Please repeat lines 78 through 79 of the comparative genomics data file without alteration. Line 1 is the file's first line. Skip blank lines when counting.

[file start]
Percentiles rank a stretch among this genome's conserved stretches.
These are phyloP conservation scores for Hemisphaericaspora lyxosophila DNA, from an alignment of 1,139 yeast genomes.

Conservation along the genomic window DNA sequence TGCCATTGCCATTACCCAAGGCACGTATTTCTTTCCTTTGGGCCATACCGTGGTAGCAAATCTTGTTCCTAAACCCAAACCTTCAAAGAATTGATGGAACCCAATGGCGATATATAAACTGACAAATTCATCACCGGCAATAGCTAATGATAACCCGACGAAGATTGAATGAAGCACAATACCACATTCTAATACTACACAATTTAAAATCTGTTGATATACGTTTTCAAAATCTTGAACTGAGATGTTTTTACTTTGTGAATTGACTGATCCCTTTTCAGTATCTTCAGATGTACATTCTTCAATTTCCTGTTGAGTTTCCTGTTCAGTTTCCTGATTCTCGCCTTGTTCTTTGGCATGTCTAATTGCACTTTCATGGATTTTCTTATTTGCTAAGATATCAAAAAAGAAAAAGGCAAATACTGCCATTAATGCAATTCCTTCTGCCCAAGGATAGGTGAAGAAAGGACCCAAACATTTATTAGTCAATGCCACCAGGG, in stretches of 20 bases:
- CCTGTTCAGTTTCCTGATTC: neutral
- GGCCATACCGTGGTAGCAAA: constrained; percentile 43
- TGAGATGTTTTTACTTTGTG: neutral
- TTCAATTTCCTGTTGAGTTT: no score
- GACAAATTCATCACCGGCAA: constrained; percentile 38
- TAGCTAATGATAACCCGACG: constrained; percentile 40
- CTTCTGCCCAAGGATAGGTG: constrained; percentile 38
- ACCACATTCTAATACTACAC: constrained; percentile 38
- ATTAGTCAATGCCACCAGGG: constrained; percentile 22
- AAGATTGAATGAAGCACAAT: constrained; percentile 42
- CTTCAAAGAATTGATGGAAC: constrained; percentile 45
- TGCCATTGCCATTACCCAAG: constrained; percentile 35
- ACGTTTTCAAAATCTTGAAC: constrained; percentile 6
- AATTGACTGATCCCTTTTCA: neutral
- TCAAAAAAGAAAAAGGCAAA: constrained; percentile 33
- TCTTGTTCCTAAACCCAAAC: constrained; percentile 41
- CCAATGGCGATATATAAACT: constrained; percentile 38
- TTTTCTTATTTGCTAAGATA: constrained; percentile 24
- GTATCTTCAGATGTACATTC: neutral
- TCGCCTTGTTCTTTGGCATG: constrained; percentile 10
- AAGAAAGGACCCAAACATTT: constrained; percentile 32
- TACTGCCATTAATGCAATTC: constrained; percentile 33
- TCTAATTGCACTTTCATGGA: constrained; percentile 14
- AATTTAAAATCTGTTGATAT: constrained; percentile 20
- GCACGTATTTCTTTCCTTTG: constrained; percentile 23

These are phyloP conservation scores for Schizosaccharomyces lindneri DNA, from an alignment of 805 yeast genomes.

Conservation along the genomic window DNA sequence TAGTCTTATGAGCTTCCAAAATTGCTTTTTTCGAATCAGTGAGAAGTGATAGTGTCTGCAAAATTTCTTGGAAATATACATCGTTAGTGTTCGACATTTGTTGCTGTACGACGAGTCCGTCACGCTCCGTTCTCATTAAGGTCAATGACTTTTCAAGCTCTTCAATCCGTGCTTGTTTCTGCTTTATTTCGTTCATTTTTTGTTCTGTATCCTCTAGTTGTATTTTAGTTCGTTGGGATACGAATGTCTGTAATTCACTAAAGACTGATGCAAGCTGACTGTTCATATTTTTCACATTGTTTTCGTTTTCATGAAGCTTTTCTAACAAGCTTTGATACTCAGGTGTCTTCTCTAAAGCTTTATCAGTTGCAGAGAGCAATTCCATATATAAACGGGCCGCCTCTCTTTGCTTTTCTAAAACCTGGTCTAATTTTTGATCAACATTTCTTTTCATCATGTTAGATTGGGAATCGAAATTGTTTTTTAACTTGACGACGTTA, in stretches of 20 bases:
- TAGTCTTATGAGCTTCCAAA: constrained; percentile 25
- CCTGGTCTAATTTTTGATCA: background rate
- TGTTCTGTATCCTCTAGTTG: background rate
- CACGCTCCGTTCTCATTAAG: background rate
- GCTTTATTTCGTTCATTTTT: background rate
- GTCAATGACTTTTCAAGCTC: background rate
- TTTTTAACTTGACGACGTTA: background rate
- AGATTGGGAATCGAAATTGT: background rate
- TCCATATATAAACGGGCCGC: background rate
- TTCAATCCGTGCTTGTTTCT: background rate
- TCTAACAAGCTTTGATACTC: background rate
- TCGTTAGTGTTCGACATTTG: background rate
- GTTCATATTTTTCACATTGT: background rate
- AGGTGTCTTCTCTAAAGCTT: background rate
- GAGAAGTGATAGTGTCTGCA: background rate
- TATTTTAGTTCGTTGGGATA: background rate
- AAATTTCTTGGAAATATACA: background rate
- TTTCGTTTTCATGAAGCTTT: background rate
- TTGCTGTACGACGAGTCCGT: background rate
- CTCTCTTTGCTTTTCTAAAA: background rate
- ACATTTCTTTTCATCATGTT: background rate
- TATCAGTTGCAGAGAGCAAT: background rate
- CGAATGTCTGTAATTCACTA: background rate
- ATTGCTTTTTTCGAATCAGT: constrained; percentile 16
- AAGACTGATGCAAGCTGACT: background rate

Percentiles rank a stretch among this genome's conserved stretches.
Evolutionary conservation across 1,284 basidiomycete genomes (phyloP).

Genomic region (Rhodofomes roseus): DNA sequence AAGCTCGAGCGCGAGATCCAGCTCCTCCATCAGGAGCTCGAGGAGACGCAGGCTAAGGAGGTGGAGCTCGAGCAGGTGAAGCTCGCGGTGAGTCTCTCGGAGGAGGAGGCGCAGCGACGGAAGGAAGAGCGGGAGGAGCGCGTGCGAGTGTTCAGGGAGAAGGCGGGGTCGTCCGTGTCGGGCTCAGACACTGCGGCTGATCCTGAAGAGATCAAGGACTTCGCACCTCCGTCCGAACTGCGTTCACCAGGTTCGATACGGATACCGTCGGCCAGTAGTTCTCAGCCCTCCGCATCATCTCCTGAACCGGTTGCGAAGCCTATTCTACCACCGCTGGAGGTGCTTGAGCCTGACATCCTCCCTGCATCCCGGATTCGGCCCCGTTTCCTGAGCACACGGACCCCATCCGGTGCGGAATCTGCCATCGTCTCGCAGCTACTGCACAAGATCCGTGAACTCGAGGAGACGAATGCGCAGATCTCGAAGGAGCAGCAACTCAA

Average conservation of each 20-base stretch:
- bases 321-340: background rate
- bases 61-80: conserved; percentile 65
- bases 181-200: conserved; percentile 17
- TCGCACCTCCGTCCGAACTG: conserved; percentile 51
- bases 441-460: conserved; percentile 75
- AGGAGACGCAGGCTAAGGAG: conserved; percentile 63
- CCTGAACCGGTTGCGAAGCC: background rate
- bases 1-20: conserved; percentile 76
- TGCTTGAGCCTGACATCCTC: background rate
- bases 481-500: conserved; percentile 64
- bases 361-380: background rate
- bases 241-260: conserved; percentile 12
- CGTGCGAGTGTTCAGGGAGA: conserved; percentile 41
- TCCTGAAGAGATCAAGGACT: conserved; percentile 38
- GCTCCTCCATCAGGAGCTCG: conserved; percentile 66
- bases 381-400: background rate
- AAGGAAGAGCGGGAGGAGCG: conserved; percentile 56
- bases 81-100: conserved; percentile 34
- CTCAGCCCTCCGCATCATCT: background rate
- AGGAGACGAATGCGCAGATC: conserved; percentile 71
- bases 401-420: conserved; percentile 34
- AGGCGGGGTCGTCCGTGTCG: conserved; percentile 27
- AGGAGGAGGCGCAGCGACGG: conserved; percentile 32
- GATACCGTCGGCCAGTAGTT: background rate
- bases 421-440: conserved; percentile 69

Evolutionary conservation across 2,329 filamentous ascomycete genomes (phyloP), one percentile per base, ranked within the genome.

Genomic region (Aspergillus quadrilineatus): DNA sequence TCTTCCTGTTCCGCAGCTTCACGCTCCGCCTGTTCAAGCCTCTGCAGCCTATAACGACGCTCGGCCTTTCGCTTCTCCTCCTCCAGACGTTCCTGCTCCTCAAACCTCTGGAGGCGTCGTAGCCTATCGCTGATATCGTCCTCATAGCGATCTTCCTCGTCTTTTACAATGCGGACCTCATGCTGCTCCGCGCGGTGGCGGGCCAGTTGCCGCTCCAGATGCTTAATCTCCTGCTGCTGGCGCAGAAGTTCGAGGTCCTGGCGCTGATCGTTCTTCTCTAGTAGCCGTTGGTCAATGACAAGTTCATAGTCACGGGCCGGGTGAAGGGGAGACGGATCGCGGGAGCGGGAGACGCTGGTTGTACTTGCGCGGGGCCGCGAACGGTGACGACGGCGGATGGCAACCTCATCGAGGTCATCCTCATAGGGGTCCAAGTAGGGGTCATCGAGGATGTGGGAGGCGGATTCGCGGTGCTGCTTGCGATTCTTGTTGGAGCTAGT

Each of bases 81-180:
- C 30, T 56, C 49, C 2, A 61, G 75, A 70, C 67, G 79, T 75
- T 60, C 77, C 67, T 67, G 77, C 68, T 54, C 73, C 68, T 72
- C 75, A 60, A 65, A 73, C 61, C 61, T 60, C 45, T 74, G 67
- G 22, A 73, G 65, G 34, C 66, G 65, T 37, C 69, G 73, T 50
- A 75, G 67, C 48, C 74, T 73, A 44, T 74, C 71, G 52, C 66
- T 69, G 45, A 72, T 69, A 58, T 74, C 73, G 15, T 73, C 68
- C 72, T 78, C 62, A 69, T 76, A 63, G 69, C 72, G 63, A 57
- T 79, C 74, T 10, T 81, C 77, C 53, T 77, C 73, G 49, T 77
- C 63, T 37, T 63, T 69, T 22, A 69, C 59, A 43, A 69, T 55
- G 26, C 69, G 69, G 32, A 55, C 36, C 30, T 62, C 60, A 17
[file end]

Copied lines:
- CTCAGCCCTCCGCATCATCT: background rate
- AGGAGACGAATGCGCAGATC: conserved; percentile 71